Chemical vs Mechanical Exfoliants: What you need to know!
If you want clearer, less textured, brighter and even looking skin, you need to be adding an exfoliant into your skincare routine. Your skin naturally turns over new skin every 28 days on average. And as you age, that skin renewal rate slows down, contributing to a less radiant and bright complexion.
What you can do to help speed up your skin's renewal process is to exfoliate with a chemical or mechanical exfoliant.
What's the difference?
- Chemical exfoliators help break up and loosen dead skin on a deeper cellular level. You may know them as BHAs (e.g., salicylic acid) or AHAs (e.g., glycolic and lactic acid).
- Mechanical exfoliators physically slough away the top surface of dead skin, usually with the help of a fine scrub or a dermaplane.
So how do you decide which exfoliator is best for you? First, let's determine your skin type.
Do you have acne prone skin? Those with acne tend to turnover new skin at a slower rate, resulting in dead skin build up on the epidermis and leading to clogged pores and breakouts.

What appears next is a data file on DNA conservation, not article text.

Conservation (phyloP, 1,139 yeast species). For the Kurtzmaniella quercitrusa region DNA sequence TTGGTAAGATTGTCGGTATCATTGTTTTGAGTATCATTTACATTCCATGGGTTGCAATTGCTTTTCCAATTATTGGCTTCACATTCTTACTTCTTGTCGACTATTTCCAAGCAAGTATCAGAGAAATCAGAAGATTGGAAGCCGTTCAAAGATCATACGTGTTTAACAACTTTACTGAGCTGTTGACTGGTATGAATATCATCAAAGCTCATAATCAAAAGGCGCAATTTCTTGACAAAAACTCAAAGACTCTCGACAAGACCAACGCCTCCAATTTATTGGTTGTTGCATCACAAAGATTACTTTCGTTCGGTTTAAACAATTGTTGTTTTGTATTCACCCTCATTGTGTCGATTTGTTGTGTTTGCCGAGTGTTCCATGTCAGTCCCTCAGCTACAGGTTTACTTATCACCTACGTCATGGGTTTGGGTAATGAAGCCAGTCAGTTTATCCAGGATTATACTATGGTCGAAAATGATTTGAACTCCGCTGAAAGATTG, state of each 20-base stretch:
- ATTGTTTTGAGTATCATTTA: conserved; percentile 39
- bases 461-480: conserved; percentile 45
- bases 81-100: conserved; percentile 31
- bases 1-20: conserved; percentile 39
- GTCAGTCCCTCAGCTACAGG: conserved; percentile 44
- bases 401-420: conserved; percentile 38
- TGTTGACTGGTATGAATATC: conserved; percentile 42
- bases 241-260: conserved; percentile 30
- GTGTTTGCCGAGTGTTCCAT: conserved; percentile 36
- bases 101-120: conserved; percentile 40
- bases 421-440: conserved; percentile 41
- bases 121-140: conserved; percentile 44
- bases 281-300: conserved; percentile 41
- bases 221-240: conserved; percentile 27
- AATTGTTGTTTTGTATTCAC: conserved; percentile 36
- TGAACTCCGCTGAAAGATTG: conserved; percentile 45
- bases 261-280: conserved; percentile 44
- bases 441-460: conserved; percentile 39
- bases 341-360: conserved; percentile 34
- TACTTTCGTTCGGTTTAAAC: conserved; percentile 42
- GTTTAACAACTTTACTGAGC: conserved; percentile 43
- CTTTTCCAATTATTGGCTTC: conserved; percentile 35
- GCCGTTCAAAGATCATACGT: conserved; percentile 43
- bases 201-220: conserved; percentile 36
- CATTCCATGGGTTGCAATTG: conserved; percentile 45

For acne prone skin, a chemical exfoliator is preferred to really help loosen up the dead skin that is clogging deep in your pores. We like Grown Alchemist's Blemish Treatment Gel, made with salicylic acid and white willow bark extract to help treat breakouts and congested skin.
For aging/mature skin types, we recommend The Grey's Exfoliating Toning Pads as they're made with glycolic acid to help visibly softening the signs of aging, particularly from sun damage. It's also made with retinol, a skin-restoring, wrinkle-smoothing, and firming ingredient.
For normal skin types, opt for an AHA like Monastery's XX Rose Glycolic Gel as it's made with a rose water base to help soothe and hydrate your skin. The glycolic acid in it helps diminish the appearance of fine lines and wrinkles.
For sensitive skin, exfoliators may irritate you more than you'd like. Look for exfoliators that are made with simple, gentle ingredients, formulated for sensitive skin such as Haeckel's Refining Facial Powder Mask. This physical exfoliator is made with super fine zeolite and seaweed powder to help remove dead skin and draw out impurities while maintaining moisture levels.
For oily/combination skin, try LESSE's Refining Face Cleanser. It's made with micro-fine apricot and in a sparse amount that is much gentler than most common exfoliants. It's also a cleanser to help wash away excess sebum and dead skin.
Bottom line: Make sure exfoliators - whether they're chemical or mechanical - are part of your skincare routine to help slough away and breakdown dead skin, minimize the appearance of fine lines, and brighten up your complexion. Start out with an exfoliator once a week and work with your skin type.